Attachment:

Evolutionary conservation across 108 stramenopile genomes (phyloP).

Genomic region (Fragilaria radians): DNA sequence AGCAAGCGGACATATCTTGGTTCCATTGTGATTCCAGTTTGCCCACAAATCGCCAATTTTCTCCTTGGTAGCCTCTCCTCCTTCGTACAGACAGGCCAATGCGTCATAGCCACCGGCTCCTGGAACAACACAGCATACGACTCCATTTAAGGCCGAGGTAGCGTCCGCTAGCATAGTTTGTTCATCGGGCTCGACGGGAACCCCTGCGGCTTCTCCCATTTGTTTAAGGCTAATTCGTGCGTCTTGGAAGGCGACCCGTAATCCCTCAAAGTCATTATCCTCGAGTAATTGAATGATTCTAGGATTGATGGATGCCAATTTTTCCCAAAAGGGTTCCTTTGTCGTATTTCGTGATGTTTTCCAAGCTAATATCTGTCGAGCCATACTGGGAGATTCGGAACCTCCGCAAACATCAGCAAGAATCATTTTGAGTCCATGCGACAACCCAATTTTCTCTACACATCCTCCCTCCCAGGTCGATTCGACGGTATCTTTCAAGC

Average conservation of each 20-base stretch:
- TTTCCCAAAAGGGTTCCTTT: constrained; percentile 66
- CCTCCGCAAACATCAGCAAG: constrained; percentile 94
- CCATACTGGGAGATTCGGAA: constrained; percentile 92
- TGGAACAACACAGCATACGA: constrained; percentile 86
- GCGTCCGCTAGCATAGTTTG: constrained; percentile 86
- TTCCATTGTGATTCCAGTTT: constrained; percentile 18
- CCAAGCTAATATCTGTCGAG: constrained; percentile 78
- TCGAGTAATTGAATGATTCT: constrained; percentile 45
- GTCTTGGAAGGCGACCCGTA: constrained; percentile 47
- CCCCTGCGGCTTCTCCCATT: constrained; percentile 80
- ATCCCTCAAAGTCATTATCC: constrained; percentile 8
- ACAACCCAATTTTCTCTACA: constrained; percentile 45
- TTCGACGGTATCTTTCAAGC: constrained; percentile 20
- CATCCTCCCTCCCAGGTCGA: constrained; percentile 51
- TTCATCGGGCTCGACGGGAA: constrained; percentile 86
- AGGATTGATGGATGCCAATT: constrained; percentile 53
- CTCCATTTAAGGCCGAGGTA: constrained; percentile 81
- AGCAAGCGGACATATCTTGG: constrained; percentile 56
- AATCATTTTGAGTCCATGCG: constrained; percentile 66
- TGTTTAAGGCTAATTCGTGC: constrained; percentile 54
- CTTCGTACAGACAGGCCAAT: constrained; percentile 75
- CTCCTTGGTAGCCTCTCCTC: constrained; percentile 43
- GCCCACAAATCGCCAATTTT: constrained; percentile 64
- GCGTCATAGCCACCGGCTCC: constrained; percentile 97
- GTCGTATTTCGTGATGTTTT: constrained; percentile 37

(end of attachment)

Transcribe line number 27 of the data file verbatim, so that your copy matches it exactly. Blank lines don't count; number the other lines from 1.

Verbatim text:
- GCGTCATAGCCACCGGCTCC: constrained; percentile 97